obituary of Nicolas Belfrage | wine

Nicholas Belvrage, who died at the age of 82 from complications from Parkinson’s disease, was a reference in Italian wine, and his knowledge of Italy and its long history of wine production and export was unparalleled. He was one of the first to realize the country’s vast potential for quality, versus the tired tidiness of cheap tanker wine, which he confronted vigorously as early as 1985 in his first book, Life Beyond Lambrusco – Understanding Italian Fine Wine. The book’s editor, Jancis Robinson, originally wanted it to be called The Good, The Bad and the Ugly, but Nicholas objected, stressing the existence of good Italian wine, even if few people were familiar with it at the time.

Nicholas was born in Los Angeles, the son of British journalist Cedric Henning Belfrage and his wife, writer Molly Castle. After briefly joining the Communist Party in 1937, Cedric was called in 1954 before the House Un-American Activities Committee, and after a match at Sing Sing Prison, he was deported. Nicola and his mother had already returned to Britain the previous year.

He attended St. Paul’s School for Boys in London and then University College London, where he graduated in French and Italian in 1964. At the age of twenty-five, Nicola went to study Italian in Siena. His early ambition was to become a writer and he produced three unpublished novels as well as a work on Dante Alighieri. His later work had a literary quality rarely seen in wine writing.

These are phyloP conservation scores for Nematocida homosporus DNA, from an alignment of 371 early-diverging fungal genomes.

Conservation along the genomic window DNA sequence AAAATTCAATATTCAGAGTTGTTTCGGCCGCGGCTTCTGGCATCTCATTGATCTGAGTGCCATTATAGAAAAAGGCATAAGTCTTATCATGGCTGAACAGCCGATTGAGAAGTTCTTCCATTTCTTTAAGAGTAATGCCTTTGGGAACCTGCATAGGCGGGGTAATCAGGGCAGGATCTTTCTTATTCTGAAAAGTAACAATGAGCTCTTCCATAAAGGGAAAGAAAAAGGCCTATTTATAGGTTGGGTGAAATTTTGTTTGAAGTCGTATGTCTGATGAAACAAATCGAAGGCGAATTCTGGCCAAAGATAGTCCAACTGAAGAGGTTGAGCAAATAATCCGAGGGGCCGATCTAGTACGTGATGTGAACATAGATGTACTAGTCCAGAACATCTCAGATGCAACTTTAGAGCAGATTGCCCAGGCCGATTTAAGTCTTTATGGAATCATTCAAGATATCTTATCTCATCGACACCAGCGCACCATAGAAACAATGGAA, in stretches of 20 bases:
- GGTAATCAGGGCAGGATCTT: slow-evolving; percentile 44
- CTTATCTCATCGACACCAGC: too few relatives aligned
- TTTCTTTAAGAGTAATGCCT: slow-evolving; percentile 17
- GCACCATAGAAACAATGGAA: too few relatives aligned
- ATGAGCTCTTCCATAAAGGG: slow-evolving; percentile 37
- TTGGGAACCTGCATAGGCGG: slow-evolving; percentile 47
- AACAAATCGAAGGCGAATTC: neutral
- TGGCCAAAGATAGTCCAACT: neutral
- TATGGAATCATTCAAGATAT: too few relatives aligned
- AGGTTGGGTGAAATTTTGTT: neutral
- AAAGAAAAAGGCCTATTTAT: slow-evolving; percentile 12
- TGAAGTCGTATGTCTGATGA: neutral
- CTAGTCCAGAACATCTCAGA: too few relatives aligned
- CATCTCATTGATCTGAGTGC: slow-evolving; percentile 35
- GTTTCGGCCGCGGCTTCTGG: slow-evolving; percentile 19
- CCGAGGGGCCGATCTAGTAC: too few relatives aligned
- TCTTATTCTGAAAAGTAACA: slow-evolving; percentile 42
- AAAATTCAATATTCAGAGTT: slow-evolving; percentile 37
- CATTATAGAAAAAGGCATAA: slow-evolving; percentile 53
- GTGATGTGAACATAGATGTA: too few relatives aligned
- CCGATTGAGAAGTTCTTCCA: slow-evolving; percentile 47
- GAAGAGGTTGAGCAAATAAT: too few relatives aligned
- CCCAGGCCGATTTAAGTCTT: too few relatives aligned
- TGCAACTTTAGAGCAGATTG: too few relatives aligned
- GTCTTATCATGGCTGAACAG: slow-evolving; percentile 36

As an emerging wine journalist, I asked Nicholas in 2011 during an interview: “Why Italian wine?”

“Why wine at all?” to reply.

By chance, in 1970 he began working in a late-night grocery store on Gloucester Street, west London, set up by his friend Albert Vince. A second store in Paddington, this time with an outside licence, opened the way for him to get wine.

After his first marriage to Baiba Krumens, which ended in 1974, Nicola continued to visit her in her new home in Bergamo, discovering there the presence of fine Italian wine. In 1986, he founded Wine Cellars in Wandsworth, the first non-Italian owned store to ship and distribute high quality Italian wine. After passing the famous Master of Wine exams in the 1980s, Nicolas now has the authority, as well as the buying acumen and critical voice needed to conquer the skeptical market. In 1996 he founded Vinexus, an agency specializing in the best Italian wines.

His remarkable works are contained in two volumes, Barolo to Valpolicella: The Wines of Northern Italy (1999), and Brunello to Zibibbo: The Wines of Tuscany, Central and Southern Italy (2001), in which he described in detail the diversity of the Italian wine world and its original varieties while setting everything Crucially in a historical context.

Nicola is survived by daughters Ecsta and Beatriz, both from his second marriage, in 1988, to Candida de Mello, which ended in 2009.

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